It probably is too late for Saab to survive within a big group - it's a conveniently self-contained business, and the Swedish government is keen to keep its car industry alive. Perhaps we'll see a combined Saab-Volvo. Hey, you could sell them through branches of Ikea.

Which brings us to Saturn. Launched less than 20 years ago as an exercise in retailing efficiency, Saturn has been placed on death row by GM - unless there's an MBO, it'll be axed by 2011. Meanwhile, a mish-mash of failing brands - Buick, GMC, Pontiac - will be maintained as a parallel network to Chevrolet,

Hello? Buick has been circling the drain for years. Beloved of ageing American retired executives in checkered golf trousers, it's an American Rover. Its survival is based on one factor - for historical reasons, the Buick brand is popular in China. Fair enough - but does that justify maintaining the brand elsewhere? Why not stick Buick badges on Opels or Holdens, just for China? It's not as if there's a separate manufacturing or retail network - Chinese Buicks and Chevrolets are built by Shanghai-GM and sold via its dealers.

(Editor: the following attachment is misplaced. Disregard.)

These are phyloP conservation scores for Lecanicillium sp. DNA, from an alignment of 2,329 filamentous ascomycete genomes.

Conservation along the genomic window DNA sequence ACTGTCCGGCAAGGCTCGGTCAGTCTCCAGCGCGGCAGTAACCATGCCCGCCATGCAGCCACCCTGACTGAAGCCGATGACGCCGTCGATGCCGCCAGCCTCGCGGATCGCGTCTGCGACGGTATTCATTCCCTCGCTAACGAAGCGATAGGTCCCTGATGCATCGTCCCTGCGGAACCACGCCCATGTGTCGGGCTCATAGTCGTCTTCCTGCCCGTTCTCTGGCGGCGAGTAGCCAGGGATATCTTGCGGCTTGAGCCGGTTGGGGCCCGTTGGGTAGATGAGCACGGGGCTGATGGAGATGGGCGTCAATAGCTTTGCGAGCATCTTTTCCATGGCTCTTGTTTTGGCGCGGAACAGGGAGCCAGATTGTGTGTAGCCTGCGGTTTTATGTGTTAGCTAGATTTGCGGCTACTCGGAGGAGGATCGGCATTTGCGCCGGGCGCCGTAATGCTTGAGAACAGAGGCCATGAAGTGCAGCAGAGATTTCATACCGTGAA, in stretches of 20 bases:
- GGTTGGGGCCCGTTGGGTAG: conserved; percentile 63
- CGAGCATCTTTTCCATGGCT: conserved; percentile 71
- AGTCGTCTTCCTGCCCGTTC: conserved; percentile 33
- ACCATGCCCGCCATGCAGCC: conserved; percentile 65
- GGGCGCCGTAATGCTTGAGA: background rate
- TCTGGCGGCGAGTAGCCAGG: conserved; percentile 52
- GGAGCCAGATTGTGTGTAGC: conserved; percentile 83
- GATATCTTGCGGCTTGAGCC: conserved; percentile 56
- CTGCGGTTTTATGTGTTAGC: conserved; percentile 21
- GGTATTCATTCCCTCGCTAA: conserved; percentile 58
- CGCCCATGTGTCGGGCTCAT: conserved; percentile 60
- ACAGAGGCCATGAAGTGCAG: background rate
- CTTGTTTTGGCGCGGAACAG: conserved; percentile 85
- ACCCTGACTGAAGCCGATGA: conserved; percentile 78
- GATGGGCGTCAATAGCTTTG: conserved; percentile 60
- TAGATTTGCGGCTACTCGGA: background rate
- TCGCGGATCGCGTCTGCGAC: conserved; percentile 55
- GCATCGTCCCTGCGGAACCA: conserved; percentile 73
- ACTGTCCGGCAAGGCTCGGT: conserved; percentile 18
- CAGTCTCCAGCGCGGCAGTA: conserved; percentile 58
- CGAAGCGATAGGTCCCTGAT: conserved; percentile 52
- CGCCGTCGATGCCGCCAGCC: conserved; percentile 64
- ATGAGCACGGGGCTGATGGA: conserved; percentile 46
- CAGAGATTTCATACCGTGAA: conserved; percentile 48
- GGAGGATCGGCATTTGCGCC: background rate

GM executives contend that GMC has a very different buyer base to Chevrolet. But GMC's cars and pick-ups are simply rebadged Chevys. Would GMC buyers defect to Ford, or Dodge, or Toyota if the brand ceased to exist? Why wouldn't they buy a Chevy? Heck, you could even get the dealers to swap the grilles and badges, or even have a GMC badge spec factory option. Do you really need a separate network to sell the same vehicles?

Rob Golding earlier wrote about the cost of maintaining brands - yet GM is proposing to keep Pontiac going for just one or two niche models. Is sentimentality getting the better of Rick Wagoner and his men? Surely this is no time for sentiment. There may be mileage in creating a new GTO or Firebird - but couldn't that be sold via a few Cadillac dealers, as a performance brand - in much the same way that selected BMW dealers sell Alpina?